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    Default Re: Recipe To Beating The Ravens? Win The Turnovers Battle

    Quote Originally Posted by Hambert5958 View Post
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    Yep, the score was 16 - 14 deep into the 4th quarter, when Troy picks Flacco and returns it for a TD to ice the game.

    The other thing the Steelers need to do is take care of business on special teams. Field position will be critical in this game. In that 2008 AFC Championship game both teams punted 7 times. Late in the 2nd quarter the Ratbirds returned a Mitch berger punt 45 yds to the Steeler 17 to set up their 1st TD.
    Special Teams are always important especially when it comes to the Steelers in the playoffs. Special Teams **** poor play hurt us against New England in 2001. In 2001, the Patriots scored 14 of their 24 points and won basically on the backs of our incompetent Special Teams. They had a 55 yard kick return for 6 to start off the game and they had a blocked punt returned for a TD at the start of the 2nd half. We were down 21-3 which forced us to throw the ball more which basically killed us since Kordell was the QB and he folded under pressure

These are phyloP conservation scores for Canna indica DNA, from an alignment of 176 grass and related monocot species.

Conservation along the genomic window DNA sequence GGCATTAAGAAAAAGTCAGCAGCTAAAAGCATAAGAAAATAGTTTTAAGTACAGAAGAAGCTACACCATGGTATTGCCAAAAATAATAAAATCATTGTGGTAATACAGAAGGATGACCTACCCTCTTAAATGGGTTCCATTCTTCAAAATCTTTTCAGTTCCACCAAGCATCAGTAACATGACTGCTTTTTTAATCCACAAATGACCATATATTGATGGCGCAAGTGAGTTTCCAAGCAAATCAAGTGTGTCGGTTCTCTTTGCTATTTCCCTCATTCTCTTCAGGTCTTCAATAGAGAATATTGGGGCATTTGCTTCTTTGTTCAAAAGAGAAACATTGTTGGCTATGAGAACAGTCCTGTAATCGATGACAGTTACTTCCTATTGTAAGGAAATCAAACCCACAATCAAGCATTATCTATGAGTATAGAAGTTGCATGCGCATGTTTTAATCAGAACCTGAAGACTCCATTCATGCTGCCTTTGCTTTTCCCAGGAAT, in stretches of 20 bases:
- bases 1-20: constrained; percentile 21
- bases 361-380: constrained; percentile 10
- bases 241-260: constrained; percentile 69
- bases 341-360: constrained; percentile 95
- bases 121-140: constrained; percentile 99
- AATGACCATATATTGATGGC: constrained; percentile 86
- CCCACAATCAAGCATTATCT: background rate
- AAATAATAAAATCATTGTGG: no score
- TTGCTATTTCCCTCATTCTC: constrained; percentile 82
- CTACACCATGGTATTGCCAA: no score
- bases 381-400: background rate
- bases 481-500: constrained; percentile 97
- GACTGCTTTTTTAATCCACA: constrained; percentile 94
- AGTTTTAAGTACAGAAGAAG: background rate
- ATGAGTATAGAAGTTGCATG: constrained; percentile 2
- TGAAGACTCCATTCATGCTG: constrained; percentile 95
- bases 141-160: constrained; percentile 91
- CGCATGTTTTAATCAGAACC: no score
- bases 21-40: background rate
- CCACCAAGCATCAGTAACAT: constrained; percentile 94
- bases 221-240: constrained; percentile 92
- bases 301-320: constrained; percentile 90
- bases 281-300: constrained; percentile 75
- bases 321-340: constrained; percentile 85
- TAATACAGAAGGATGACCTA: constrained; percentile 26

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    Default Re: Recipe To Beating The Ravens? Win The Turnovers Battle


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    Default Re: Recipe To Beating The Ravens? Win The Turnovers Battle

    Quote Originally Posted by jamiez View Post
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    Tell us you're a Steelers fan,jamie.

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    Default Re: Recipe To Beating The Ravens? Win The Turnovers Battle

    Im a steeler fan

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    Default Re: Recipe To Beating The Ravens? Win The Turnovers Battle

    Quote Originally Posted by jamiez View Post
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    Im a steeler fan
    Thank the Lord.

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    Default Re: Recipe To Beating The Ravens? Win The Turnovers Battle

    Collier: New menu for a feast

    Thursday, January 13, 2011
    By Gene Collier, Pittsburgh Post-Gazette


    We learned this week that when it comes to adjectives, Ben Roethlisberger prefers instinctual to instinctive, twice in one sentence invoking the former to describe the defensive reactions of the Baltimore Ravens.